Ready for a new season
Published 12:00 am Thursday, March 31, 2022
Pratt’s Greenhouse set to open again on April 1
SOUTH POINT — April is coming near and Pratt’s Greenhouse is ready to kick off another season.
The business, owned and operated by Ed Pratt and his wife, Trena, is set to open again on April 1 and the family has been working hard on preparation, transferring young plants from small containers to larger pots and baskets for the expected customers.
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Pratt said he has owned the business since 2000 and all the work is done by the family, including his two daughters, Hannah and Haylee.
“They’re a big help to us,” he said.
With multiple greenhouses on the property, he says they offer a little bit of everything, from flowers to vegetables to ferns and other plants, in small pots to large containers and hanging baskets.
Pratt said their most popular item is petunias, available in several varieties of the trailing type.
“That’s one thing we’re always guaranteed to do well,” he said.
Another big seller are tomato plants, of which he said they will have about 10,000 available.
“Those always do very, very well,” he said.
Also available are cabbage, broccoli, peppers, strawberry plants, squash, zucchini and other vegetables.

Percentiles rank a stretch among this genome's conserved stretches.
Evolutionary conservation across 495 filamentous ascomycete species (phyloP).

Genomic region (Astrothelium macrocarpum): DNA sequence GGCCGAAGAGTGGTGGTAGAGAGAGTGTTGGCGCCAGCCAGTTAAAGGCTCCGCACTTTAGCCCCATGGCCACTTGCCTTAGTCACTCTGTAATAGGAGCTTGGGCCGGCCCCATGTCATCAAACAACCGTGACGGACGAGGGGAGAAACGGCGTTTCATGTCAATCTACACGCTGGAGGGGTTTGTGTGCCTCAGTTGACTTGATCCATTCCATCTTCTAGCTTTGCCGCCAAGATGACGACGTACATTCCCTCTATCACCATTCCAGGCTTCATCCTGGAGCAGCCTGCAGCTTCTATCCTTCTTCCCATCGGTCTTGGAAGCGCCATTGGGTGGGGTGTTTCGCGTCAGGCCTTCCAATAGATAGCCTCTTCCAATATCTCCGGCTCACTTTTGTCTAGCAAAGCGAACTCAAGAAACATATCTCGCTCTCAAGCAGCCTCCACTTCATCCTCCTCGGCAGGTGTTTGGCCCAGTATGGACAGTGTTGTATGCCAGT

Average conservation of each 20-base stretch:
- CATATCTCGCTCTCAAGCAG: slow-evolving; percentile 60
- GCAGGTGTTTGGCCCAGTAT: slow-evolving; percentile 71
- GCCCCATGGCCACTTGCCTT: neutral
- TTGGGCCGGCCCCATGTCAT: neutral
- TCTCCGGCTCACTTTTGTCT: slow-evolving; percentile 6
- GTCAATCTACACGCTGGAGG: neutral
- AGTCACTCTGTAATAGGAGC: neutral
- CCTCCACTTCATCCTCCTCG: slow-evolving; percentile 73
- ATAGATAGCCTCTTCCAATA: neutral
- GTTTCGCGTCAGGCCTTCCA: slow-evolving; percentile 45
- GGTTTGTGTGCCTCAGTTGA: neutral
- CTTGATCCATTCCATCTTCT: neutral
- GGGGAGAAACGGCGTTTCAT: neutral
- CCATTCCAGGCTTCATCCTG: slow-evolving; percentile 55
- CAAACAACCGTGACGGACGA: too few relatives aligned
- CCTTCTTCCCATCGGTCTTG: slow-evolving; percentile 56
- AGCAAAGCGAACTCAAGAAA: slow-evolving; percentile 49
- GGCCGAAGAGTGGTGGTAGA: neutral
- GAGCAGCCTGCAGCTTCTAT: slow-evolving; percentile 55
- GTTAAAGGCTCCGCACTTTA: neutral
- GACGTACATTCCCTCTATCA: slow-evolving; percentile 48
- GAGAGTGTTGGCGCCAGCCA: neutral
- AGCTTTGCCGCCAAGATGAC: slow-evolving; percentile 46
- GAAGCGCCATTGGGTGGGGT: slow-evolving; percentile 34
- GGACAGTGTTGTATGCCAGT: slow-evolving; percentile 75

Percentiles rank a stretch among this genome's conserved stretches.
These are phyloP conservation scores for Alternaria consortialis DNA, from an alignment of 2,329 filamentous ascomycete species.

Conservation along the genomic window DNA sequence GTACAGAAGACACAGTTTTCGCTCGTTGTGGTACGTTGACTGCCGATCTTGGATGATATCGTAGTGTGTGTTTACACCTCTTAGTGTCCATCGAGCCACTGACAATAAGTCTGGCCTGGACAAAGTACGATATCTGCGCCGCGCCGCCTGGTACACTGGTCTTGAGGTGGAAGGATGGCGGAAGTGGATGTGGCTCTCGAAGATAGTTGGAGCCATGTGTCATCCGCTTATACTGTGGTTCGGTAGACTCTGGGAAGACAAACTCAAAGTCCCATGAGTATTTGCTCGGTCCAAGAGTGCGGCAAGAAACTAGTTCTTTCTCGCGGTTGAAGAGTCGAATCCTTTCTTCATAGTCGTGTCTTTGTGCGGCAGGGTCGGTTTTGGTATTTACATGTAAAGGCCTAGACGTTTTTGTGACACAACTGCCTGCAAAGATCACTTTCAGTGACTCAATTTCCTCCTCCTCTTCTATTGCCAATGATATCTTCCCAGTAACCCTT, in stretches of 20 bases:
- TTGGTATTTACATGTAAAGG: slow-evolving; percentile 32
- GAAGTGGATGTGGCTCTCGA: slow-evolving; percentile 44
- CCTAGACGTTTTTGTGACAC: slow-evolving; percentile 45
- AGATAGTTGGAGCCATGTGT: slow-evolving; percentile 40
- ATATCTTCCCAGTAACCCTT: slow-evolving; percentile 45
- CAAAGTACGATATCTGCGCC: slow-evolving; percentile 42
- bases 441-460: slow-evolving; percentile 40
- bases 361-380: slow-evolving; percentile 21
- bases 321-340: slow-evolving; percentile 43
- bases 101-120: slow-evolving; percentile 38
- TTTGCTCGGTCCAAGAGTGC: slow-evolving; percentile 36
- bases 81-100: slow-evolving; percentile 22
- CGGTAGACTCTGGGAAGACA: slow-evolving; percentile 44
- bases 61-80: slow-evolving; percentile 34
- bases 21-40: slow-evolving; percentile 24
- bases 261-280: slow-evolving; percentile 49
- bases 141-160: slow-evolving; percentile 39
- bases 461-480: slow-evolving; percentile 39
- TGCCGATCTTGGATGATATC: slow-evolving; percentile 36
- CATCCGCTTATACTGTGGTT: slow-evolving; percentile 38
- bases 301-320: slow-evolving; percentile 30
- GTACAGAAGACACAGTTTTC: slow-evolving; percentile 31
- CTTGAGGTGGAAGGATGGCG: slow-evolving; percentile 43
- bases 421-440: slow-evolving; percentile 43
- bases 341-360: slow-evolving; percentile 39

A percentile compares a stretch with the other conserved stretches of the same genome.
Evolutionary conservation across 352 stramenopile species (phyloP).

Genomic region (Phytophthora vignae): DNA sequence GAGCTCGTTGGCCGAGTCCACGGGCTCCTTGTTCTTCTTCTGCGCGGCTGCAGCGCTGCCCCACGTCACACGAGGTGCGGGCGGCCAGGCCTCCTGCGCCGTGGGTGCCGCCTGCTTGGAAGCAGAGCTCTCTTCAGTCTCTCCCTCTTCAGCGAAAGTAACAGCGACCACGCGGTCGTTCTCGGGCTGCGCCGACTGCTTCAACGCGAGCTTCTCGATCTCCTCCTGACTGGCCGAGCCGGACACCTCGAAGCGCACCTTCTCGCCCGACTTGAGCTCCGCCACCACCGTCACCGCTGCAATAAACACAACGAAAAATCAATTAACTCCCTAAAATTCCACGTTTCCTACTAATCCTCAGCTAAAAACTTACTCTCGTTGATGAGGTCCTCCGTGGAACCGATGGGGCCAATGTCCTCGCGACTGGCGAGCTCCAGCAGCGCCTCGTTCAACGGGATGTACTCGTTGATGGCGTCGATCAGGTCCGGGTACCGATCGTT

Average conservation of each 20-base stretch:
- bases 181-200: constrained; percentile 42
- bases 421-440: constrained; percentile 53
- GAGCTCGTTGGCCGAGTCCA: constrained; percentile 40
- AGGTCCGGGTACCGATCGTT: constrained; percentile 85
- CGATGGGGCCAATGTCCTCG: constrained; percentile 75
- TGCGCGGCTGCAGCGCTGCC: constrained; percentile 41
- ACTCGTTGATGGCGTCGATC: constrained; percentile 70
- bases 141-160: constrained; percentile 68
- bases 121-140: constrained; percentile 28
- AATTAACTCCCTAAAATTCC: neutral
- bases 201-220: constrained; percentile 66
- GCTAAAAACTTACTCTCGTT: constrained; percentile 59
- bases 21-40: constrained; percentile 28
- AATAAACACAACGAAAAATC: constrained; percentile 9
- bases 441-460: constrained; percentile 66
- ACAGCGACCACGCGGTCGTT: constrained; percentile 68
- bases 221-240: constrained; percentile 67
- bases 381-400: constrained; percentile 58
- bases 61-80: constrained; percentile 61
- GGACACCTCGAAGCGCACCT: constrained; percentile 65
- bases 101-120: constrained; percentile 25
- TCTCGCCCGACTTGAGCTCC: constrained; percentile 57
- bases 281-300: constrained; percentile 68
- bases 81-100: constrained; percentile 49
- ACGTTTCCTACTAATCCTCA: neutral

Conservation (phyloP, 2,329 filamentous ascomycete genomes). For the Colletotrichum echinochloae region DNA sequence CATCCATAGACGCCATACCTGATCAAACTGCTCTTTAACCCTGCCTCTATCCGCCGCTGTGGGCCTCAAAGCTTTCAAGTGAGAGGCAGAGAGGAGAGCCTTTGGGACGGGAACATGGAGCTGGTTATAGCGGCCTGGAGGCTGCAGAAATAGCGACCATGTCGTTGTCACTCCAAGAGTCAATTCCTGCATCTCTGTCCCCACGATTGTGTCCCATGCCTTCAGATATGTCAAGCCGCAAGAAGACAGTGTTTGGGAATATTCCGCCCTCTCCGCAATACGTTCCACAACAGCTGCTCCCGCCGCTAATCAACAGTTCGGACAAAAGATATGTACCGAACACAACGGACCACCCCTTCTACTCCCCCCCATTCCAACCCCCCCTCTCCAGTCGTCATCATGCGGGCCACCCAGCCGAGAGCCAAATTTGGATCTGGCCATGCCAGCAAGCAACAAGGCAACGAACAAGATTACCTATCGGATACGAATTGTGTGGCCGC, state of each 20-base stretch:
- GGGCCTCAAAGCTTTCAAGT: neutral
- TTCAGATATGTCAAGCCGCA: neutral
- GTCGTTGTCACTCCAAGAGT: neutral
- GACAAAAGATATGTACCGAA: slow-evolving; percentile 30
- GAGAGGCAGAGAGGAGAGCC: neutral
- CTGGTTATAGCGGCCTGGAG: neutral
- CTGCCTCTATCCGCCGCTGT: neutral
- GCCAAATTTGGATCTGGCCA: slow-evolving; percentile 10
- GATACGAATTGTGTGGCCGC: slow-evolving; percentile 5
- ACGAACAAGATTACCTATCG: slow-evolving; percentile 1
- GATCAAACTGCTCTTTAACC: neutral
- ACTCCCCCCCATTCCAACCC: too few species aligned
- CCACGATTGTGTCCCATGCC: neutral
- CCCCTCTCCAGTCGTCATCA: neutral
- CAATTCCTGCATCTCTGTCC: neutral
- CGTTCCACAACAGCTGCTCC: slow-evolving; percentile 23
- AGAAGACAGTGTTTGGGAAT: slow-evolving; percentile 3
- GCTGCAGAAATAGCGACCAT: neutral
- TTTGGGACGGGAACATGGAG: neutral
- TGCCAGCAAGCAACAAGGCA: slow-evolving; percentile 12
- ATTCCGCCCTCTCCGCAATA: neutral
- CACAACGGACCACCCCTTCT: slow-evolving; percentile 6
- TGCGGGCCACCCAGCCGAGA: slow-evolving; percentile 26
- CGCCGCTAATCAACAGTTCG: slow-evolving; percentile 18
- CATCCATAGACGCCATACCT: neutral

Pratt said there has been an increase in interest in those in recent years.
“Since COVID, people have really concentrating on growing them,” he said.
They also offer several varieties of cactuses, which Pratt says they get from a man in Getaway, who he describes as one of the best in the business in the U.S. He said they have no repeats of the types he provides.
The greenhouses are packed with plants and he says, “99 percent of this will be sold out by Mother’s Day.”
From there, the family takes a break, and then reopens in the fall for mums, Pratt said.
The Pratt family has been in Lawrence County and farming since the early 1800s, he said. They moved to their current property, located at 4207 County Road 17, in 1903.
“We milked cows for several generations, for about 100 years” he said, before dairy faring became unsustainable due to changes in the industry.
He said they have continued to raise beef cattle.
“We have 100 head,” he said, adding that they also grow and bale hay.
The extended Pratt family contributes to the greenhouse, he said, coming in once a year to help out on “geranium day.”
Visitors to the greenhouse will see evidence of farm life, with chickens roaming the grounds. The family also has an unofficial petting zoo, he said, with several goats, as well as a 150-pound tortoise, which stays in a heated home, converted from a children’s playhouse.
With two decades in the business, Pratt says he has a good idea what customers want and expect.
“The familiar things stay popular,” he said. “The biggest challenges is figuring out the small changes from year to year, but it’s a pretty consistent business.”
Pratt’s Greenhouse will be open from 10 a.m.-6 p.m., seven days a week, starting April 1. For more information on the business, visit their Facebook page.